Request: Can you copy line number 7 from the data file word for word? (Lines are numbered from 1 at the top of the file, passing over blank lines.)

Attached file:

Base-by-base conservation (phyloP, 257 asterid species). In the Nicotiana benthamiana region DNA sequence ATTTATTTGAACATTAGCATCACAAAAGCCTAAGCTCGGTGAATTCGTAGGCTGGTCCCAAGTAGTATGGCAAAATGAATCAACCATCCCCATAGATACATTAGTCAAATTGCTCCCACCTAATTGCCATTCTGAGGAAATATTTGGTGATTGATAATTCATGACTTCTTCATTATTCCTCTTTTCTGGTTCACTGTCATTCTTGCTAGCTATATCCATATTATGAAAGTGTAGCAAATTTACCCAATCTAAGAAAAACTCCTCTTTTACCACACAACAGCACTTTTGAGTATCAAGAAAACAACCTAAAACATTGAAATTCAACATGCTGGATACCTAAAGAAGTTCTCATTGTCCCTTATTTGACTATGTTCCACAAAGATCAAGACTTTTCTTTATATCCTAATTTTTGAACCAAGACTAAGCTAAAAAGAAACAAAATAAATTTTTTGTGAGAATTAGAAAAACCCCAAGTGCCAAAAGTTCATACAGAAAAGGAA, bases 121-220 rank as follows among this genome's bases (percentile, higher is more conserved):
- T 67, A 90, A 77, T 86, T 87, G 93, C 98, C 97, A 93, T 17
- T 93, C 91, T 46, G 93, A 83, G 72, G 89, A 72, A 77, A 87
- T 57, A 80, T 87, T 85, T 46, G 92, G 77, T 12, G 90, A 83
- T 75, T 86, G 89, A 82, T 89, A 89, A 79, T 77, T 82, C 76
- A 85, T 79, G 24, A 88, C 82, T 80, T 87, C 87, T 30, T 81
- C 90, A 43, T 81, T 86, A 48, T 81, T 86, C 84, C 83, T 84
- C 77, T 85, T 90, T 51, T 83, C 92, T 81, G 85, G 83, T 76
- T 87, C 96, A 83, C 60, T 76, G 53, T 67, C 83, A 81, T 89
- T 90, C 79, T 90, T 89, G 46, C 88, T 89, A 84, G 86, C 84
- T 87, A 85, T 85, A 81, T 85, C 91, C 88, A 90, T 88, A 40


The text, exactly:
- C 90, A 43, T 81, T 86, A 48, T 81, T 86, C 84, C 83, T 84